if you make me mad, i will

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hoglet
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Re: if you make me mad, i will

Postby hoglet » Tue Oct 10, 2017 3:31 pm

danielj wrote:(of which there are 2000 every second)!

Actually 2,000,000 every second!

crj
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Re: if you make me mad, i will

Postby crj » Tue Oct 10, 2017 3:43 pm

Who said anything about more concise?

Personally, though, I'd do:

Code: Select all

OSWRCH=&FFEE
DIM code 256
FOR A = 0 to 3 STEP 3
P%=code
[ OPT A
  LDX #end-start
.loop
  LDA start-1,X
  JSR OSWRCH
  DEX
  BNE loop
  RTS
.start
  EQUB 10
  EQUB 13
  EQUS "!dlroW ,olleH"
.end
]
NEXT


That's a little more concise, a little quicker and probably also a better illustration of how machine code works. The "start-1" and the string being stored reversed are the two slightly fiddly aspects.

To be clear: machine code is the collection of bytes the 6502 actually executes, the absolute lowest level software you can write on a BBC Micro. Assembly language is an at least slightly human-readable representation of that machine code.

When you run that BASIC program, it assembles a bit of machine code. You can CALL it immediately, but you could also store it away somewhere for later execution. The BASIC program is only needed to assemble it; you don't need it when you're running the machine code. You could, for example, assemble a sideways ROM, blow it into an EPROM, plug it into the computer then power-cycle.

So the assmbly code is verbose. But it produces 12 bytes of machine code, plus the string.

If, in BASIC, you write:

Code: Select all

10 PRINT "Hello, World!"

...that takes up 3 bytes for the line, 1 for PRINT, 1 for the space after PRINT, 2 for the open and close quotes. So 7 bytes. 12 bytes is still more than 7 bytes, but gives a rather more realistic impression of how relatively concise BASIC and machine code are.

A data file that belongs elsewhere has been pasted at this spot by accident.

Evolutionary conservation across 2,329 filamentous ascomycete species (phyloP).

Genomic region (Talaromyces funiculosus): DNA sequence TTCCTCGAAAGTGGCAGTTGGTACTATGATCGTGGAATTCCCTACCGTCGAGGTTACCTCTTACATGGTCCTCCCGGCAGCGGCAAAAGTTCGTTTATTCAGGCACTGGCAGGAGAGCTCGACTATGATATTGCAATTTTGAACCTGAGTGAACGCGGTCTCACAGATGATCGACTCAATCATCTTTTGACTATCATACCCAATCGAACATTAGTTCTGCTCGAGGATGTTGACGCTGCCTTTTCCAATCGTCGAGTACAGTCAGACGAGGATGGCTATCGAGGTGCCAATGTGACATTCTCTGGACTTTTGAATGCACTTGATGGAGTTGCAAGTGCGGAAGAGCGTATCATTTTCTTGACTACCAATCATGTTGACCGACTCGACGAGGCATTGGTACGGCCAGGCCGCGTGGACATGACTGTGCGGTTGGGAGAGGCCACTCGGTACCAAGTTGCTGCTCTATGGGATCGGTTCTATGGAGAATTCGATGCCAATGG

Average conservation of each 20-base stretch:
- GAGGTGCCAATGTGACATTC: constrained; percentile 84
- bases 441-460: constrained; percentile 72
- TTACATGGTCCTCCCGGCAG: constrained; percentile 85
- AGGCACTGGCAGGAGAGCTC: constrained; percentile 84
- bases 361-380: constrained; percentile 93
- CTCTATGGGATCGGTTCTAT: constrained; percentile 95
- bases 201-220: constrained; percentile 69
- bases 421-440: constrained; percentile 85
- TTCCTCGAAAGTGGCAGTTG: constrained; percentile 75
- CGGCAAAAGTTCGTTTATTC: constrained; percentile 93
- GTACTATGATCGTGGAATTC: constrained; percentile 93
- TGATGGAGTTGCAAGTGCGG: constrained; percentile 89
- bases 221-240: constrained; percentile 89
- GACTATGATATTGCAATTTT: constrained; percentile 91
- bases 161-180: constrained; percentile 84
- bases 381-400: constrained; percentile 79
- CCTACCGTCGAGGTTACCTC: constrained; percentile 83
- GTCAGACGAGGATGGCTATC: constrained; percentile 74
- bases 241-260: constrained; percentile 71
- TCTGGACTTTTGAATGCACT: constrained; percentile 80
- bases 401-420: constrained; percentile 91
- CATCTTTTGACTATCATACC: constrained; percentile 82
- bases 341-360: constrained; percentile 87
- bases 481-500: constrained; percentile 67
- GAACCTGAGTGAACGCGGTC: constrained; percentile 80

In this particular case, the vast majority of the time is taken up in OSWRCH, the operating system code that displays a character on the screen. Whether it's called directly from machine code or indirectly by the BASIC interpreter. So don't expect the machine code to be much quicker. For a great many operations (including, for example, actually looking up the shape of the letter 'H', remembering which screen mode you're in, where the cursor is and what the current colours are, then printing that 'H' in red text on a blue background at position (4,2) in MODE 2) machine code will be many times faster than BASIC.

Plus it doesn't need the BASIC in order to run. This is especially important if what you're trying to write is the BASIC interpreter. (-8

Commie_User
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Re: if you make me mad, i will

Postby Commie_User » Tue Oct 10, 2017 3:57 pm

I suppose it depends how serious you want to do it. (Or more exact, how serious I want to do it.)

I found my level in the past with BASIC compilers, though success was variable trying them on Commodore BASIC games apparently not meant to be compiled. They seemed to have a mixture of BASIC and machine code, which I understand the BBC does, as the games had proper graphics and they moved properly. Walls of DATA statements can fuel that task on the 64, I gather.

Though for my simple efforts, the latest QBASIC I found and BBC BASIC FOR WINDOWS suited the jobs I wanted to do on a PC for novelties and frolics. Pity the Commodore emulator hasn't got one.

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danielj
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Re: if you make me mad, i will

Postby danielj » Tue Oct 10, 2017 4:30 pm

hoglet wrote:
danielj wrote:(of which there are 2000 every second)!

Actually 2,000,000 every second!


Too right. I always kilo my megas... :oops:

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tricky
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Re: if you make me mad, i will

Postby tricky » Wed Oct 11, 2017 11:17 am

Having the assembler built in was what really drew me to the beeb and as you say, makes mixing ASM and BASIC easier.

I haven't read the full list of requirements from the BBC, but having a built in assembler makes sense for getting the country programming.

Commodore